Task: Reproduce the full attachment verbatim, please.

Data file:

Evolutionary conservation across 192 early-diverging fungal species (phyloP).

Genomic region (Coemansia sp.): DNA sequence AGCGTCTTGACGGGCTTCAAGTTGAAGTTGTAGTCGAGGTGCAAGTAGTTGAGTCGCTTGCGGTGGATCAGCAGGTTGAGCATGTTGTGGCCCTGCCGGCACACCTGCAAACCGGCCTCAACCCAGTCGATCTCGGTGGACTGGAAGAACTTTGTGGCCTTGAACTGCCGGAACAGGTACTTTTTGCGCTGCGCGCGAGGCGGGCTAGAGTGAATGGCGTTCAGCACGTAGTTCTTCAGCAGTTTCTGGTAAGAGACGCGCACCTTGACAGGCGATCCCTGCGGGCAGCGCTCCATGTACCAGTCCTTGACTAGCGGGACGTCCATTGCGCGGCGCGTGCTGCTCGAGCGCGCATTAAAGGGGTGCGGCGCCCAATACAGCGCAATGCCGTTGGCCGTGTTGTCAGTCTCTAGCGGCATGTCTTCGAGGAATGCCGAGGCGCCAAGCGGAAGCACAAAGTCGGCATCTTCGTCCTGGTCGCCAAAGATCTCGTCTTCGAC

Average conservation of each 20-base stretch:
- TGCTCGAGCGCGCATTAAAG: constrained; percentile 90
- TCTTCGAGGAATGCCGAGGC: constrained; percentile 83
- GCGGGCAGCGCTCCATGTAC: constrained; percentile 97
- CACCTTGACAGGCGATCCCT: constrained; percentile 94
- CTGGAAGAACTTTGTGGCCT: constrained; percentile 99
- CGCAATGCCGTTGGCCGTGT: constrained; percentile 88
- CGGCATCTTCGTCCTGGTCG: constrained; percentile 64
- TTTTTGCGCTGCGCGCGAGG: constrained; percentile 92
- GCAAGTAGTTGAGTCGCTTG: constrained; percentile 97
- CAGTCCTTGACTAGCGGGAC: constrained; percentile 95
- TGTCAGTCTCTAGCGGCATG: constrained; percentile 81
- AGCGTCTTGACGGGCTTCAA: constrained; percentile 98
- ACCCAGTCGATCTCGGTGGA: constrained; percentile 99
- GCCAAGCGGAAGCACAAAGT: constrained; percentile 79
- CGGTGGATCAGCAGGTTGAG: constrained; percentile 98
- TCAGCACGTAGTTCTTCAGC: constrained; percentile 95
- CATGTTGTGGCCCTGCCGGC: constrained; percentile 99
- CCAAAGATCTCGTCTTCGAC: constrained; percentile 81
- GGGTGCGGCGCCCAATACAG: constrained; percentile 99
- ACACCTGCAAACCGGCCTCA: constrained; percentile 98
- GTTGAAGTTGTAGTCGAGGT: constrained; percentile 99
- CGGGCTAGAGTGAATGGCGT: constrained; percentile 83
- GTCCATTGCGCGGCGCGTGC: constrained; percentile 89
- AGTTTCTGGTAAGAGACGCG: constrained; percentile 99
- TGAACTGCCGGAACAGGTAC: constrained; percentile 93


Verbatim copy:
Evolutionary conservation across 192 early-diverging fungal species (phyloP).

Genomic region (Coemansia sp.): DNA sequence AGCGTCTTGACGGGCTTCAAGTTGAAGTTGTAGTCGAGGTGCAAGTAGTTGAGTCGCTTGCGGTGGATCAGCAGGTTGAGCATGTTGTGGCCCTGCCGGCACACCTGCAAACCGGCCTCAACCCAGTCGATCTCGGTGGACTGGAAGAACTTTGTGGCCTTGAACTGCCGGAACAGGTACTTTTTGCGCTGCGCGCGAGGCGGGCTAGAGTGAATGGCGTTCAGCACGTAGTTCTTCAGCAGTTTCTGGTAAGAGACGCGCACCTTGACAGGCGATCCCTGCGGGCAGCGCTCCATGTACCAGTCCTTGACTAGCGGGACGTCCATTGCGCGGCGCGTGCTGCTCGAGCGCGCATTAAAGGGGTGCGGCGCCCAATACAGCGCAATGCCGTTGGCCGTGTTGTCAGTCTCTAGCGGCATGTCTTCGAGGAATGCCGAGGCGCCAAGCGGAAGCACAAAGTCGGCATCTTCGTCCTGGTCGCCAAAGATCTCGTCTTCGAC

Average conservation of each 20-base stretch:
- TGCTCGAGCGCGCATTAAAG: constrained; percentile 90
- TCTTCGAGGAATGCCGAGGC: constrained; percentile 83
- GCGGGCAGCGCTCCATGTAC: constrained; percentile 97
- CACCTTGACAGGCGATCCCT: constrained; percentile 94
- CTGGAAGAACTTTGTGGCCT: constrained; percentile 99
- CGCAATGCCGTTGGCCGTGT: constrained; percentile 88
- CGGCATCTTCGTCCTGGTCG: constrained; percentile 64
- TTTTTGCGCTGCGCGCGAGG: constrained; percentile 92
- GCAAGTAGTTGAGTCGCTTG: constrained; percentile 97
- CAGTCCTTGACTAGCGGGAC: constrained; percentile 95
- TGTCAGTCTCTAGCGGCATG: constrained; percentile 81
- AGCGTCTTGACGGGCTTCAA: constrained; percentile 98
- ACCCAGTCGATCTCGGTGGA: constrained; percentile 99
- GCCAAGCGGAAGCACAAAGT: constrained; percentile 79
- CGGTGGATCAGCAGGTTGAG: constrained; percentile 98
- TCAGCACGTAGTTCTTCAGC: constrained; percentile 95
- CATGTTGTGGCCCTGCCGGC: constrained; percentile 99
- CCAAAGATCTCGTCTTCGAC: constrained; percentile 81
- GGGTGCGGCGCCCAATACAG: constrained; percentile 99
- ACACCTGCAAACCGGCCTCA: constrained; percentile 98
- GTTGAAGTTGTAGTCGAGGT: constrained; percentile 99
- CGGGCTAGAGTGAATGGCGT: constrained; percentile 83
- GTCCATTGCGCGGCGCGTGC: constrained; percentile 89
- AGTTTCTGGTAAGAGACGCG: constrained; percentile 99
- TGAACTGCCGGAACAGGTAC: constrained; percentile 93